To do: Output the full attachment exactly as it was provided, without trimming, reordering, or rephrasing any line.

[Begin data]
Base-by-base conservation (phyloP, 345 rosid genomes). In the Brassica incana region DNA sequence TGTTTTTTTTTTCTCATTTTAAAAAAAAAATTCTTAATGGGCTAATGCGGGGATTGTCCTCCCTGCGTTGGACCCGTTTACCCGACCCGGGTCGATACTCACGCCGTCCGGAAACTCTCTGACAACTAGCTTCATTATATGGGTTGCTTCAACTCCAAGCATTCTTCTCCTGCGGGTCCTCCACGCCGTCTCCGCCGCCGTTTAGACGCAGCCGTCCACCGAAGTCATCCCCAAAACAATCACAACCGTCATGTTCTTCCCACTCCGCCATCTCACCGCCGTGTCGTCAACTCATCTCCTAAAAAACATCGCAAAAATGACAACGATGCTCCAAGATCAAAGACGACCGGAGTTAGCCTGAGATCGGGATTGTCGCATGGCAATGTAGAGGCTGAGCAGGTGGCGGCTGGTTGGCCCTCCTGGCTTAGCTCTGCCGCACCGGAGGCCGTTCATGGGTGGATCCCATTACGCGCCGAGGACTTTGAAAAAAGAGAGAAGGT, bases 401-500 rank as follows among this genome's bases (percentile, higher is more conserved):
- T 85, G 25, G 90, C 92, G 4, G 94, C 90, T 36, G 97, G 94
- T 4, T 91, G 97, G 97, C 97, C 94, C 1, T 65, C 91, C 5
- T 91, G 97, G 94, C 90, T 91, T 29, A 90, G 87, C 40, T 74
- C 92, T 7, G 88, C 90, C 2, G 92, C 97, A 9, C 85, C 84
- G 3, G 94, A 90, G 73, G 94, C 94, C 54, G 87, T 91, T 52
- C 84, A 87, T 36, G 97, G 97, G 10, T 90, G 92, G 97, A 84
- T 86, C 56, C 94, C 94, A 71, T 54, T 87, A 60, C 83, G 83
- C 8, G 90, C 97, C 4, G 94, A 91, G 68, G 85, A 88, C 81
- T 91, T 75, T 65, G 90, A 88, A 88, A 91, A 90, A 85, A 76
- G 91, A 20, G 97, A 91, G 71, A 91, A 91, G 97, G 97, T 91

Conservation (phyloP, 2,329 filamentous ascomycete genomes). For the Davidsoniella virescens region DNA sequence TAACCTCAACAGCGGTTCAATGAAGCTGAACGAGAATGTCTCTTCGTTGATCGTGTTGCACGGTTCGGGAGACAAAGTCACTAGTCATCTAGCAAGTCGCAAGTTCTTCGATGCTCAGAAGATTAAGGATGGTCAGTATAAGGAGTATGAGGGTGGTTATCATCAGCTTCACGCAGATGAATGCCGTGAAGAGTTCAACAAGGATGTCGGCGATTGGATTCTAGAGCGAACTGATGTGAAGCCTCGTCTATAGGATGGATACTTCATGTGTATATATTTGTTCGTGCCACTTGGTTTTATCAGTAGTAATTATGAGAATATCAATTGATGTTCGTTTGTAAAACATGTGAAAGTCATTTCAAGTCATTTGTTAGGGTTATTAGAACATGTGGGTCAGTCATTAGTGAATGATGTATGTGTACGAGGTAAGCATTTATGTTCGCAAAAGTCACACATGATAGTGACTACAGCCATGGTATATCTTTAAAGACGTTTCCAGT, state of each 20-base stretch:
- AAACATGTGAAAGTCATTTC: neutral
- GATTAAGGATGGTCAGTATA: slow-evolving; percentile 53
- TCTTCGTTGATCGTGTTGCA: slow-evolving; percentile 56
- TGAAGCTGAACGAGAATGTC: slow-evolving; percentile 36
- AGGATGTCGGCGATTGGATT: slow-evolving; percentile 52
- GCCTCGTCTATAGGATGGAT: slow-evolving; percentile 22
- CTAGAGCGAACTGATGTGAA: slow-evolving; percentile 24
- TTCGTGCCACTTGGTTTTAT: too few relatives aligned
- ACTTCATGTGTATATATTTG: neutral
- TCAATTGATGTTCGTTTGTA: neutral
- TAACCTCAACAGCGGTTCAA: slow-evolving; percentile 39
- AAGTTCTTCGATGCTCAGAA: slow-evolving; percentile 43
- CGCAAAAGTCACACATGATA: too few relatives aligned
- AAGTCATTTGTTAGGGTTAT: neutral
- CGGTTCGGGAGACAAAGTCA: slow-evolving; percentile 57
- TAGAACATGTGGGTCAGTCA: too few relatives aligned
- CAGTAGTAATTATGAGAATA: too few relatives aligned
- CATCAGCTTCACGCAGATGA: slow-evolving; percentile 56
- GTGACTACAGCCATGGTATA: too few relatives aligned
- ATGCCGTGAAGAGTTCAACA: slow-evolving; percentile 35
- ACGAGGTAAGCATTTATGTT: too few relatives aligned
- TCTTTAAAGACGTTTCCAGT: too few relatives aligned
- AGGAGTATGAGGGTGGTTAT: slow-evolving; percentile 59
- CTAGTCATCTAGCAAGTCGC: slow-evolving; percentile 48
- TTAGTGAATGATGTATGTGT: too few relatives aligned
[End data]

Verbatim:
Base-by-base conservation (phyloP, 345 rosid genomes). In the Brassica incana region DNA sequence TGTTTTTTTTTTCTCATTTTAAAAAAAAAATTCTTAATGGGCTAATGCGGGGATTGTCCTCCCTGCGTTGGACCCGTTTACCCGACCCGGGTCGATACTCACGCCGTCCGGAAACTCTCTGACAACTAGCTTCATTATATGGGTTGCTTCAACTCCAAGCATTCTTCTCCTGCGGGTCCTCCACGCCGTCTCCGCCGCCGTTTAGACGCAGCCGTCCACCGAAGTCATCCCCAAAACAATCACAACCGTCATGTTCTTCCCACTCCGCCATCTCACCGCCGTGTCGTCAACTCATCTCCTAAAAAACATCGCAAAAATGACAACGATGCTCCAAGATCAAAGACGACCGGAGTTAGCCTGAGATCGGGATTGTCGCATGGCAATGTAGAGGCTGAGCAGGTGGCGGCTGGTTGGCCCTCCTGGCTTAGCTCTGCCGCACCGGAGGCCGTTCATGGGTGGATCCCATTACGCGCCGAGGACTTTGAAAAAAGAGAGAAGGT, bases 401-500 rank as follows among this genome's bases (percentile, higher is more conserved):
- T 85, G 25, G 90, C 92, G 4, G 94, C 90, T 36, G 97, G 94
- T 4, T 91, G 97, G 97, C 97, C 94, C 1, T 65, C 91, C 5
- T 91, G 97, G 94, C 90, T 91, T 29, A 90, G 87, C 40, T 74
- C 92, T 7, G 88, C 90, C 2, G 92, C 97, A 9, C 85, C 84
- G 3, G 94, A 90, G 73, G 94, C 94, C 54, G 87, T 91, T 52
- C 84, A 87, T 36, G 97, G 97, G 10, T 90, G 92, G 97, A 84
- T 86, C 56, C 94, C 94, A 71, T 54, T 87, A 60, C 83, G 83
- C 8, G 90, C 97, C 4, G 94, A 91, G 68, G 85, A 88, C 81
- T 91, T 75, T 65, G 90, A 88, A 88, A 91, A 90, A 85, A 76
- G 91, A 20, G 97, A 91, G 71, A 91, A 91, G 97, G 97, T 91

Conservation (phyloP, 2,329 filamentous ascomycete genomes). For the Davidsoniella virescens region DNA sequence TAACCTCAACAGCGGTTCAATGAAGCTGAACGAGAATGTCTCTTCGTTGATCGTGTTGCACGGTTCGGGAGACAAAGTCACTAGTCATCTAGCAAGTCGCAAGTTCTTCGATGCTCAGAAGATTAAGGATGGTCAGTATAAGGAGTATGAGGGTGGTTATCATCAGCTTCACGCAGATGAATGCCGTGAAGAGTTCAACAAGGATGTCGGCGATTGGATTCTAGAGCGAACTGATGTGAAGCCTCGTCTATAGGATGGATACTTCATGTGTATATATTTGTTCGTGCCACTTGGTTTTATCAGTAGTAATTATGAGAATATCAATTGATGTTCGTTTGTAAAACATGTGAAAGTCATTTCAAGTCATTTGTTAGGGTTATTAGAACATGTGGGTCAGTCATTAGTGAATGATGTATGTGTACGAGGTAAGCATTTATGTTCGCAAAAGTCACACATGATAGTGACTACAGCCATGGTATATCTTTAAAGACGTTTCCAGT, state of each 20-base stretch:
- AAACATGTGAAAGTCATTTC: neutral
- GATTAAGGATGGTCAGTATA: slow-evolving; percentile 53
- TCTTCGTTGATCGTGTTGCA: slow-evolving; percentile 56
- TGAAGCTGAACGAGAATGTC: slow-evolving; percentile 36
- AGGATGTCGGCGATTGGATT: slow-evolving; percentile 52
- GCCTCGTCTATAGGATGGAT: slow-evolving; percentile 22
- CTAGAGCGAACTGATGTGAA: slow-evolving; percentile 24
- TTCGTGCCACTTGGTTTTAT: too few relatives aligned
- ACTTCATGTGTATATATTTG: neutral
- TCAATTGATGTTCGTTTGTA: neutral
- TAACCTCAACAGCGGTTCAA: slow-evolving; percentile 39
- AAGTTCTTCGATGCTCAGAA: slow-evolving; percentile 43
- CGCAAAAGTCACACATGATA: too few relatives aligned
- AAGTCATTTGTTAGGGTTAT: neutral
- CGGTTCGGGAGACAAAGTCA: slow-evolving; percentile 57
- TAGAACATGTGGGTCAGTCA: too few relatives aligned
- CAGTAGTAATTATGAGAATA: too few relatives aligned
- CATCAGCTTCACGCAGATGA: slow-evolving; percentile 56
- GTGACTACAGCCATGGTATA: too few relatives aligned
- ATGCCGTGAAGAGTTCAACA: slow-evolving; percentile 35
- ACGAGGTAAGCATTTATGTT: too few relatives aligned
- TCTTTAAAGACGTTTCCAGT: too few relatives aligned
- AGGAGTATGAGGGTGGTTAT: slow-evolving; percentile 59
- CTAGTCATCTAGCAAGTCGC: slow-evolving; percentile 48
- TTAGTGAATGATGTATGTGT: too few relatives aligned